Though seagrass meadows occupy just 0.1% of the seafloor, they are responsible for as much as 11% of the organic carbon in the ocean. The more than 60 known species of seagrass recycle nutrients, help prevent coastal erosion and boost food security by providing habitat for fish.
A 2020 report led by the UN Environment Programme found that some 159 countries have seagrass in their coastal waters. However, seagrass meadows are among the least protected ecosystems, facing pressure from coastal development, pollution, industrial fishing and warming waters. The report estimates that around the world 7% of seagrass habitat is being lost per year, equivalent to an area the size of a football field disappearing every half an hour.
In Sierra Leone, scientists documented seagrass for the first time in 2019. Conservation efforts there have since been led by the ResilienSEA project, which aims to expand knowledge about seagrasses and their protection in seven countries in West Africa. Each country is expected to map and monitor its seagrass meadows at a national pilot site. The project also provides training to relevant government agencies and civil society organisations.
In Sierra Leone, only one type of seagrass, known as Halodule wrightii, has been discovered so far, in patches of seabed in the Turtle Islands archipelago, west of Sherbro Island.
Lynette John is a focal figure in the ResilienSEA project and a lecturer at the Institute of Marine Biology and Oceanography at Fourah Bay College, Sierra Leone. She spoke to China Dialogue Ocean about the opportunities and challenges of conserving these declining ecosystems.
The interview has been lightly edited for length and clarity.
China Dialogue Ocean: Could you tell us about the discovery?
Lynette John: Seagrass was first documented in Sierra Leone after a training I was part of led by ResilienSEA in Senegal. When we returned home from the training, we mounted a search in our coastal waters and it was a happy feeling to find it, off one of the Turtle Islands.
What is it about these grasses that is so exciting for you as a marine biologist and why is it so important to protect them?
Firstly, seagrasses help in the fight against climate change and coastal erosion. Also, the mangrove swamps where seagrasses are found are a breeding ground for many marine organisms. And the seagrass itself is a major food for different species.
Seagrass provides food for turtles as well as manatees. If by any chance we lose the seagrass, these species will have little or no food, and they might go extinct. As important as they are in the marine ecosystem, so too is the seagrass, which they largely depend on.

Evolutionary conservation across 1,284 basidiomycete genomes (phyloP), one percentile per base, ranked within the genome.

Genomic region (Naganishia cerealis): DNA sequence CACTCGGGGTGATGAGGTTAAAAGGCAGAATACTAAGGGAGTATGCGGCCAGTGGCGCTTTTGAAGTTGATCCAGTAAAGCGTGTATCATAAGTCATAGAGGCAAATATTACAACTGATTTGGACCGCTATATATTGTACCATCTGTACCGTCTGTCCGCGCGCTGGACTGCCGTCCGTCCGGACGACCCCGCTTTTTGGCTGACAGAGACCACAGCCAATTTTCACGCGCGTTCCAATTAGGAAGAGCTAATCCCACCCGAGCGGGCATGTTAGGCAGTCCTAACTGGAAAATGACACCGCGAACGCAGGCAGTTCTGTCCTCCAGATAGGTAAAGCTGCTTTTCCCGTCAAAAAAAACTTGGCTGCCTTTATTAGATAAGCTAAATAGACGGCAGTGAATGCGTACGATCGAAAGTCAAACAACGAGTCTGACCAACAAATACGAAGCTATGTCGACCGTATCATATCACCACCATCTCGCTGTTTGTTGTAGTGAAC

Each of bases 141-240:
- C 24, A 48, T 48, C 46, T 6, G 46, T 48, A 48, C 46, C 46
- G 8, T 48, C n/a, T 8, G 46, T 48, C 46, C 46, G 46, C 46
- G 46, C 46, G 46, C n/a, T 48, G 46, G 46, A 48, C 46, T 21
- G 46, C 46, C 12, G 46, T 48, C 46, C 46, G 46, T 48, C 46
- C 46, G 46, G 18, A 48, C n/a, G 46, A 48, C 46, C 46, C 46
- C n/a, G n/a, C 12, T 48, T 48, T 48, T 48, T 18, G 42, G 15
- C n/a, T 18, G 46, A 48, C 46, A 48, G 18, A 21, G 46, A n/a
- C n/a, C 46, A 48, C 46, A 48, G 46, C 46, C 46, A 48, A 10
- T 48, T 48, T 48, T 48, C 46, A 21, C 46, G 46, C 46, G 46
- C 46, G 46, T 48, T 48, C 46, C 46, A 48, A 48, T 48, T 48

What is the single most important threat to seagrass in Sierra Leone?
Human interference – from passenger boats, fishing and plastic pollution. What I hope is that if more discoveries are made, then we can create more marine protected areas to enhance preservation efforts. Some locals even told us that before sea turtles and manatees were protected by law, when they slaughtered them all they could see in the stomach was seagrass. Manatees can weigh up to 500kg and eat a tenth of their body weight every day. So we should know how important the seagrass is for these organisms.
To what extent are the national laws protective of the marine protected areas where this seagrass is found?
The laws could be very effective, but the human capacity available to monitor makes it very difficult. As a country, we don’t have many advanced surveillance boats and other equipment. When I was working in the protected area, I found it difficult because we lacked equipment. Fishermen could call at night in distress complaining of foreign trawlers poaching, but we could do nothing about it because we had no means of tracking these mishaps and the practice still goes on despite efforts by the government to stop it.
Implementation of the laws against illegal, unregulated and unreported (IUU) fishing has been very difficult. Much must be done in the capacity building of our personnel. If it happens that poachers operate within the areas where seagrasses grow, their operations, especially bottom trawling, will uproot the grasses and it is very likely that these plants will not find a suitable environment to grow again.
This might lead to us losing them and all the benefits they provide to the marine environment and coastal people. The problem is, how can we get local people involved in the monitoring and surveillance of their waters if they do not have the resources to do so?